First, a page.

Customers who shop for the lowest-price Pennsylvania electricity may get a holiday present from the state’s Public Utility Commission. For years, energy consumers have had to double check prices being offered for electricity. All too often, the prices providers listed for their electricity did not include other fees that substantially increased customers’ monthly bills.
That problem now has the PUC proposing changes to how you shop for Pennsylvania electricity. In its recent Notice of Proposed Rule Making Order, the PUC recommends new standards for the way electricity suppliers describe plans to customers so they can better understand them.
At the heart of the rule change is the notion of the Price-To-Compare (PTC). The PTC was originally set up so that consumers could shop for electricity by making an “apples-to-apples” comparison of electric rates and plans. Since the PTC price was all-inclusive, rates offered by electricity suppliers were expected to be all-inclusive, too.
Except, PUC rules didn’t specify that suppliers’ rates had to be all-inclusive. By leaving out the additional fees and additional monthly charges, electricity supplier plans were falsely advertised as being significantly cheaper than the PTC. In recent years, several suppliers have tacked on enrollment fees, monthly usage fees, and other payments that make it impossible to accurately compare rates with the PTC rate.
The proposed new rule emphasizes the requirement for electric service providers provide bundled pricing which includes all their charges, fees, as well as state and local taxes. Advertised prices shall must also reflect prices in disclosure statements and billed prices. This also includes introductory offer pricing be clearly stated for customers and providing more information about variable priced plans. Electric suppliers will also be required to use common, consistent terminology in their communication with customers. In this way, customers can make the “apples-to-apples” comparison of electric rates using all-inclusive pricing.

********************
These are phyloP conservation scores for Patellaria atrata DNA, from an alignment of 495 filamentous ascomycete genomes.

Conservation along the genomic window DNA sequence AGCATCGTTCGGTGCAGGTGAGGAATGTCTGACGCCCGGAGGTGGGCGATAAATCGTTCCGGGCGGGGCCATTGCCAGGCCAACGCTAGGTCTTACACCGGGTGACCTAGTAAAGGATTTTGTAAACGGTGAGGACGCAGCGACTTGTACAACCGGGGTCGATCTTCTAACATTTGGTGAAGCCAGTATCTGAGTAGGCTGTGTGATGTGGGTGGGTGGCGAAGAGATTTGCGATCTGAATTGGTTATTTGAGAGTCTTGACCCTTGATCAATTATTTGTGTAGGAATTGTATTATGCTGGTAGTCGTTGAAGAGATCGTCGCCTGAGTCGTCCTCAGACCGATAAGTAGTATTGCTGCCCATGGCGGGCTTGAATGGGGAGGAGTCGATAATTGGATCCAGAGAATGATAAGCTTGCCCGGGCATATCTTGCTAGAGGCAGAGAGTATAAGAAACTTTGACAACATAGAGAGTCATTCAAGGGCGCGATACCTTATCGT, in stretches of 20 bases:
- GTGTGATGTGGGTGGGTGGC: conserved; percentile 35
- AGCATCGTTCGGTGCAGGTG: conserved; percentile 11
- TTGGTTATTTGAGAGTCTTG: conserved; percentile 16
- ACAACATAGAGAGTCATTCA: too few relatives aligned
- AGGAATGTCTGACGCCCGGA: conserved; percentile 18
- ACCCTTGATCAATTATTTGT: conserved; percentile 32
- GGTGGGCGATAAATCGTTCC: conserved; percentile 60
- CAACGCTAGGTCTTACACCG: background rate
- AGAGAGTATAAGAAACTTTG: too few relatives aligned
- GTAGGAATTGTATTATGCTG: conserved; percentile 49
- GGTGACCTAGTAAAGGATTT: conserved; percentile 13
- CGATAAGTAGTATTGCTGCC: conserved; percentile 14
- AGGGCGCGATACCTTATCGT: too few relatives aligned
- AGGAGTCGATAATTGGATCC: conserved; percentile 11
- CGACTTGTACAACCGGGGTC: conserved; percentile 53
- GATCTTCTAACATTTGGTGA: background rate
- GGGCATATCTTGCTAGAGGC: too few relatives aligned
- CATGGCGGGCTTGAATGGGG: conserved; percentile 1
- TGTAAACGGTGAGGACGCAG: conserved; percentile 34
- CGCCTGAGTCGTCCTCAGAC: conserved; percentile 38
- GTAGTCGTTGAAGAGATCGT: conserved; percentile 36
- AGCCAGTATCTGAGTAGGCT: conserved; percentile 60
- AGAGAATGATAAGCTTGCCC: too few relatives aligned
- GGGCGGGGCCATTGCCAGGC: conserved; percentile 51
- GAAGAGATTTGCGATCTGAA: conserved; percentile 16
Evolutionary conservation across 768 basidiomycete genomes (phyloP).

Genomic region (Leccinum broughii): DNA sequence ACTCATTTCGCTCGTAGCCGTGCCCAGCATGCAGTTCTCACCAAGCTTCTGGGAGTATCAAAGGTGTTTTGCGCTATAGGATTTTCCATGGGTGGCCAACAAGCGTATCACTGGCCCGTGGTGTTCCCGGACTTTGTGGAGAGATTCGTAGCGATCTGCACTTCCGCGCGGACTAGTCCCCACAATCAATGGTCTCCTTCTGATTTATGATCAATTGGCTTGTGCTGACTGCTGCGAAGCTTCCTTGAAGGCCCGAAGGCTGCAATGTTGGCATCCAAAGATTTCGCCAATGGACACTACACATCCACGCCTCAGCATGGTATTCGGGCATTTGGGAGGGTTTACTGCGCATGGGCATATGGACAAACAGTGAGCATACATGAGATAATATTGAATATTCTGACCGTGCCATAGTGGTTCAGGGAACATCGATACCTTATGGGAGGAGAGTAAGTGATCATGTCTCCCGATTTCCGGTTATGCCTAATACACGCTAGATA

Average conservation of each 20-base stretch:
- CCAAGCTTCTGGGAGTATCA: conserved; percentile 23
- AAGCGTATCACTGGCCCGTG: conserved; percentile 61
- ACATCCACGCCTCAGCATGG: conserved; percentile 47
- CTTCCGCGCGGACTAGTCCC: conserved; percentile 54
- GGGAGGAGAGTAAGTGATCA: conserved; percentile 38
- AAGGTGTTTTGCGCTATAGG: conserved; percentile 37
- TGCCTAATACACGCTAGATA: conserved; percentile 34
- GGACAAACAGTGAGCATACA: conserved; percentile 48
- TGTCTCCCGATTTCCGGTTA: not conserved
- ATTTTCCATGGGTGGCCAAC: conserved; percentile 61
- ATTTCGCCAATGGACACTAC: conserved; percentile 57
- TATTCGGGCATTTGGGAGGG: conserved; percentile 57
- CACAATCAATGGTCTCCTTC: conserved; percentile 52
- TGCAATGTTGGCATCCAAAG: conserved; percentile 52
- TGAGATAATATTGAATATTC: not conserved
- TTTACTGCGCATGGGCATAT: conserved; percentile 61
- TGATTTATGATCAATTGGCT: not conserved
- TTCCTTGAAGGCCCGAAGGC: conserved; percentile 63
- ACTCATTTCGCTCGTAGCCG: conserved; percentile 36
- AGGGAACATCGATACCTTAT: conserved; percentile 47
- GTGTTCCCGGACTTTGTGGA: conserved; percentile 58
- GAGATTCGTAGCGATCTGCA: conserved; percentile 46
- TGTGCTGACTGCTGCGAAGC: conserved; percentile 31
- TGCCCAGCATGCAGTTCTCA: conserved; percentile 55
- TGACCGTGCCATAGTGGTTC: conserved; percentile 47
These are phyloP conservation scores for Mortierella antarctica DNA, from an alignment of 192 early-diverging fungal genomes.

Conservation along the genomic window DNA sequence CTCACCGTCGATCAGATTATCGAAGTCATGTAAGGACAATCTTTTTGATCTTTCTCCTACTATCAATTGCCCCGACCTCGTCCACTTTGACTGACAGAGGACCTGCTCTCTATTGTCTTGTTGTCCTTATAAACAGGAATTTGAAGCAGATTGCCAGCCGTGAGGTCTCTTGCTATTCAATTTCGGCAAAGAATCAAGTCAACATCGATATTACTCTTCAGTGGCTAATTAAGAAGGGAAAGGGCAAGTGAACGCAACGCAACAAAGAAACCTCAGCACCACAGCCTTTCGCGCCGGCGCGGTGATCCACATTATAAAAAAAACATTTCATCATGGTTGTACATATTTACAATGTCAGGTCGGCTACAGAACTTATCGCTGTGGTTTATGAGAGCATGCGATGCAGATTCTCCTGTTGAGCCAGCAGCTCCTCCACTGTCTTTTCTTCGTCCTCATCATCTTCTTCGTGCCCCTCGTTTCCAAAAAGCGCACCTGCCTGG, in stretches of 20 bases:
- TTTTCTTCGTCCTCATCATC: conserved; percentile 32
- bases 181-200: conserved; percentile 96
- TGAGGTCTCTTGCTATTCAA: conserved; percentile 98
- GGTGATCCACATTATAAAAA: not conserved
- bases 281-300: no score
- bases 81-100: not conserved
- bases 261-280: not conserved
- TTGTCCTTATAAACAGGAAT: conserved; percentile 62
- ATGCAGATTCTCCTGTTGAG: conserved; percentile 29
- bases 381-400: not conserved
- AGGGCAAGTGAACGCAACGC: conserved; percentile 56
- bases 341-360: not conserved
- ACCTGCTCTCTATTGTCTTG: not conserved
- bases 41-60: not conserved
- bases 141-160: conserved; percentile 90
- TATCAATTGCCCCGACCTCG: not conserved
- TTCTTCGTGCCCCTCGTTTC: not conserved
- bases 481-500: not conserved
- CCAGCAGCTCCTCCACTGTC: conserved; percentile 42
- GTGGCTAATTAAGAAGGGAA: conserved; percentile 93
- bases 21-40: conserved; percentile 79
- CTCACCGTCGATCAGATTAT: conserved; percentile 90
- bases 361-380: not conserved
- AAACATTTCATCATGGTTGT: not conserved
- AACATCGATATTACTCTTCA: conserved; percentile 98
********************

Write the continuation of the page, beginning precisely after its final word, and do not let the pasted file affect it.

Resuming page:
Another significant rule modification concerns early termination fees (ETFs). The PUC received complaints from customers who chose to switch to a new provider when they were notified that their contract with their electricity supplier was expiring. When these customers made the switch after receiving the notice — but before the actual date their service was to end — their supplier assessed an ETF against them. In some cases, that ETF can be over $200.
Not surprisingly, many customers in this position felt cheated. As the PUC points out, “…the customer has no actual control over the timing of the switch – it is ultimately up to the supplier and the utility as to just when a switch occurs.”
What the PUC proposes here is to ban providers from imposing ETFs once they have sent out a contract expiration notification to the customer.
The proposed rules were adopted by the PUC in 5-0 vote. They now face a 60 day comment period. After which, it’s unknown when they might take effect, possibly before summer.
Changes To How You Shop for Pennsylvania Electricity?
Because these PUC changes have not yet taken effect, the issues they raise should alert customers to continue to be cautious when they shop for Pennsylvania electricity. Consumers should review plans carefully and read the terms of service. Be on the lookout for fees and monthly charges that are NOT part of the advertised price. They will raise raise the cost of what you pay for the plan and reduce the advertised savings.
Also remember that while many providers may be willing to waive the ETF during the last 60 days of a contract, not all will. Again, if you’re shopping for a new electricity supplier, it’s a good idea to check out how they rate for customer service at sites like https://www.paenergyratings.com. After all, it’s your home and your hard earned money and you want the best energy service you can get.